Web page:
Have you ever been a part of another project that had this kind of devotion?
“Fame” was very popular in some places when it was on the air, but nothing equals B+B for long standing ardent devotion.
Do you ever hear from anyone else associated with Beauty and the Beast?
Yes some of them, and through the ‘pipes’ most of them.
What is your fondest memory of Beauty and the Beast?
All of that talent in one place.
Do you have any souvenirs from the show, and if so, what are they?
Over the years most of it has been auctioned off at conventions! I have a book of poems from Father’s chamber set that I like having as a reminder, and a few other remaining scripts and buttons and such. Stamps in my passport traveling to the UK or Germany for conventions are another thing I like- my idea of mementos has always been a bit off kilter.
One thing I love having, I just got. Wendy Pini was kind enough to give me the original art for page 12 of the graphic novel ‘Night of Beauty’ featuring Mouse, Father, and Vincent. I’m a big fan of Wendy and Richard’s work and this is the only piece of ‘memorabilia’ from my own career that I have ever displayed in my home. It is a very cool thing, and a real conversation starter. It looks great!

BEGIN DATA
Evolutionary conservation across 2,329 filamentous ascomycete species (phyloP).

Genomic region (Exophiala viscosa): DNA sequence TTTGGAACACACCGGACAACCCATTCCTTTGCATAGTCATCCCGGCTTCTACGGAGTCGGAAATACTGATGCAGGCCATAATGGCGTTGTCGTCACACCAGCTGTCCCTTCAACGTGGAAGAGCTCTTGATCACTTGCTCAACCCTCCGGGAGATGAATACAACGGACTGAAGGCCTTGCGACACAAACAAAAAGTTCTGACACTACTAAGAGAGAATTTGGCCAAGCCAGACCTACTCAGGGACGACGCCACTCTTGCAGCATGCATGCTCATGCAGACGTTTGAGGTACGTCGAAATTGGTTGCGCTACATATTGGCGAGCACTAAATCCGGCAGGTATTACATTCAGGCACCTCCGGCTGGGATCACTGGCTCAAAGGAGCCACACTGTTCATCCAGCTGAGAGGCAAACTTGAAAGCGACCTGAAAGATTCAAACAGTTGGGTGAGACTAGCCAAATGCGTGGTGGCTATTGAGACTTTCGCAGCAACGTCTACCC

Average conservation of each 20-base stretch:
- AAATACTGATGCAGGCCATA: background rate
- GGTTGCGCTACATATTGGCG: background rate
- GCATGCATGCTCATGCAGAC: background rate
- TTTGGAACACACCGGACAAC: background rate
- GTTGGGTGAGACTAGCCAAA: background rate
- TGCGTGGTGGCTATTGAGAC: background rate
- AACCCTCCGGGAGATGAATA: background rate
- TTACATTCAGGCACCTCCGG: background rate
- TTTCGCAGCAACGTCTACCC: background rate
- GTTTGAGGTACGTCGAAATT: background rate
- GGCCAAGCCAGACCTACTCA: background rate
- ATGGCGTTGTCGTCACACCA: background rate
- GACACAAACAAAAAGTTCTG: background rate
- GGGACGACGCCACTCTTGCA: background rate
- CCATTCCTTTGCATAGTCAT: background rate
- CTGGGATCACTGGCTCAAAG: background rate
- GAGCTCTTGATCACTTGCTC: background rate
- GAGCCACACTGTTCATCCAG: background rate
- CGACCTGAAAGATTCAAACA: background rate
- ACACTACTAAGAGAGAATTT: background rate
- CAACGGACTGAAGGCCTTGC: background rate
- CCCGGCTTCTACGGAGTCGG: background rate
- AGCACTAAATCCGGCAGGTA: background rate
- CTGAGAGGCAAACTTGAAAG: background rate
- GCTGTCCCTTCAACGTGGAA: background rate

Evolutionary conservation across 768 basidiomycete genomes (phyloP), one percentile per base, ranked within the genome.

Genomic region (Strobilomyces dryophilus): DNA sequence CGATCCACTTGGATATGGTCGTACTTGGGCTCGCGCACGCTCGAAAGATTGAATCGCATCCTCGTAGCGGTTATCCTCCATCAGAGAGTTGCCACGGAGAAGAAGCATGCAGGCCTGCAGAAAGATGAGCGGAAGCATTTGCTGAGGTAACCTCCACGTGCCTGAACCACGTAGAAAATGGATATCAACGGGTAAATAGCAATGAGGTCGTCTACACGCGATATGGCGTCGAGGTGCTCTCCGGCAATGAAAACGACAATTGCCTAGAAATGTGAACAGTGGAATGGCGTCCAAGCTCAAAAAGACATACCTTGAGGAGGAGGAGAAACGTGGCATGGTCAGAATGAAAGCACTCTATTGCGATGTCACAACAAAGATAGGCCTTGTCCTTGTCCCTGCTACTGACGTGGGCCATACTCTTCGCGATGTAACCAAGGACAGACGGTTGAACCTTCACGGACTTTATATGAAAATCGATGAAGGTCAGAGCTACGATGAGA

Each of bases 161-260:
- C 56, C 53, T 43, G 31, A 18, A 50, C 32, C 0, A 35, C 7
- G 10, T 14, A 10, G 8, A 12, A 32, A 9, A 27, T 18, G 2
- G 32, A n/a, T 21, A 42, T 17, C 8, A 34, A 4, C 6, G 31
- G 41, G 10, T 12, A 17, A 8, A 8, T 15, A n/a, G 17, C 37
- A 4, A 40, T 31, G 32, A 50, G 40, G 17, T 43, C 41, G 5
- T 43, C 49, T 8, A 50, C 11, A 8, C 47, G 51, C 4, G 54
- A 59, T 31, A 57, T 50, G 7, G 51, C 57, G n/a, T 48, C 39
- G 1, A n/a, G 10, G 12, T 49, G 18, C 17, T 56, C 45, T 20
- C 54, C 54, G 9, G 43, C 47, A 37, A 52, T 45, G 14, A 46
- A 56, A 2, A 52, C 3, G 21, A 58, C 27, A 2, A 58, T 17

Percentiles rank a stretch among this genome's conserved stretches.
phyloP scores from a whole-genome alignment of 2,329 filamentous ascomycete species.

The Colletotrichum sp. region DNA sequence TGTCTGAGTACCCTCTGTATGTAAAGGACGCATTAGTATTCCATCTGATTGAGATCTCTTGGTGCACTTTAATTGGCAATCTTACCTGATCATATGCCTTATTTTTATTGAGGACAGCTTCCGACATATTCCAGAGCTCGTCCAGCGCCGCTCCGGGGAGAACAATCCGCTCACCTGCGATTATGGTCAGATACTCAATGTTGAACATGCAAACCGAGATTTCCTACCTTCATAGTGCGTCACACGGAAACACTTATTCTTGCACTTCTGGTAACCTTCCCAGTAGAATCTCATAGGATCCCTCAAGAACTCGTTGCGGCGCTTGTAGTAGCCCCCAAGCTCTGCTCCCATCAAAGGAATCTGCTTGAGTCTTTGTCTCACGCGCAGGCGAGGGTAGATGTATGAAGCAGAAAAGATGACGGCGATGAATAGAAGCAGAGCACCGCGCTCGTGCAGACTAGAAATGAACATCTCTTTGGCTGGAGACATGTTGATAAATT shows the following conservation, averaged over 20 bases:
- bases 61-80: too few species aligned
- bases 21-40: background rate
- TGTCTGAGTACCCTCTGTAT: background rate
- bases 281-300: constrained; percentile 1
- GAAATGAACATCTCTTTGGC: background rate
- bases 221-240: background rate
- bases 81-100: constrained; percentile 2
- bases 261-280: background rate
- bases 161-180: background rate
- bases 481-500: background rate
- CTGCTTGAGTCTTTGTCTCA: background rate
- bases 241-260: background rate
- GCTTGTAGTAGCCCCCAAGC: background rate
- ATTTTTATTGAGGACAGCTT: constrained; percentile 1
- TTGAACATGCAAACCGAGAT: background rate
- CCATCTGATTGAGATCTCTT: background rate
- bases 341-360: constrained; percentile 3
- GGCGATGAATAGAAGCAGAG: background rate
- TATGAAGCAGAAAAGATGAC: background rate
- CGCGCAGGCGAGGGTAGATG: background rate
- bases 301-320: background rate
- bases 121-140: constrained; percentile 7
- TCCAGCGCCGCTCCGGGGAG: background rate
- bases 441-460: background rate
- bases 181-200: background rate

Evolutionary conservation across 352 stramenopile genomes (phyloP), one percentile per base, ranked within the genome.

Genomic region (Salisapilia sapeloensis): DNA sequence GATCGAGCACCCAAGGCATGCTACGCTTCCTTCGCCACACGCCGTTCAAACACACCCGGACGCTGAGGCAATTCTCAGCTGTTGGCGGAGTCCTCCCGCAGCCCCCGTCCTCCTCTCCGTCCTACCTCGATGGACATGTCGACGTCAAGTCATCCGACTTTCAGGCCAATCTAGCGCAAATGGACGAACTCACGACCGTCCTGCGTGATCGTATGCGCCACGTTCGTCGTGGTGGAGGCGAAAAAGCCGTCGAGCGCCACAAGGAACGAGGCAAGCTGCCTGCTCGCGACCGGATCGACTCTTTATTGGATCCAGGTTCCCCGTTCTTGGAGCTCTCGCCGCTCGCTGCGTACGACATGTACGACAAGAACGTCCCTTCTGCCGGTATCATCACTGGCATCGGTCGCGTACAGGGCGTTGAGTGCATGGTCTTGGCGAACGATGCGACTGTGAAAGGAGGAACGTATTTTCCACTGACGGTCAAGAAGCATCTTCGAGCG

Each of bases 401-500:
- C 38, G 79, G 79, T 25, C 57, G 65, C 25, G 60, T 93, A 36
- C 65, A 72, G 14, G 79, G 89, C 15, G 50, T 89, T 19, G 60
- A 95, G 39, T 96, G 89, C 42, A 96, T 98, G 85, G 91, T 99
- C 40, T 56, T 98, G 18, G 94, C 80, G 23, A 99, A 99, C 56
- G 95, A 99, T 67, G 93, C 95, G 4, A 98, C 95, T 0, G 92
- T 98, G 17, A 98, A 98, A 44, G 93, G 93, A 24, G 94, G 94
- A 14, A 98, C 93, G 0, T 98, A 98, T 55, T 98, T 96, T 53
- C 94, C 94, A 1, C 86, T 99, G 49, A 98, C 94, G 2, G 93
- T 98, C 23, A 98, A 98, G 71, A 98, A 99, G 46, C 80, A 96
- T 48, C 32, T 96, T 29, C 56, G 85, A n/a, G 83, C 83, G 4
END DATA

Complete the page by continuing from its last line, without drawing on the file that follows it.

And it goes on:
Have you watched any of the episodes of BATB? Have you watched them all?
No I have not seen all of them. I saw ‘Shades of Grey’ when it first aired with some friends. I actually tried not to see the show while we made it too much. Over time I have seen most of them, and I’ve seen a couple since the DVDs have come out and really enjoyed them and felt very proud to be in them.
Do you have a favorite episode among those you starred in? If you do, what makes it your favorite?
“We have a tie, three way. “Shades’ for being first and for having nice scenes with Linda, who I had known for a while but never acted with. “Fever” and “Dead of Winter” for the community life of the world below. And all of them for the gorgeous cast to play with, such a treat.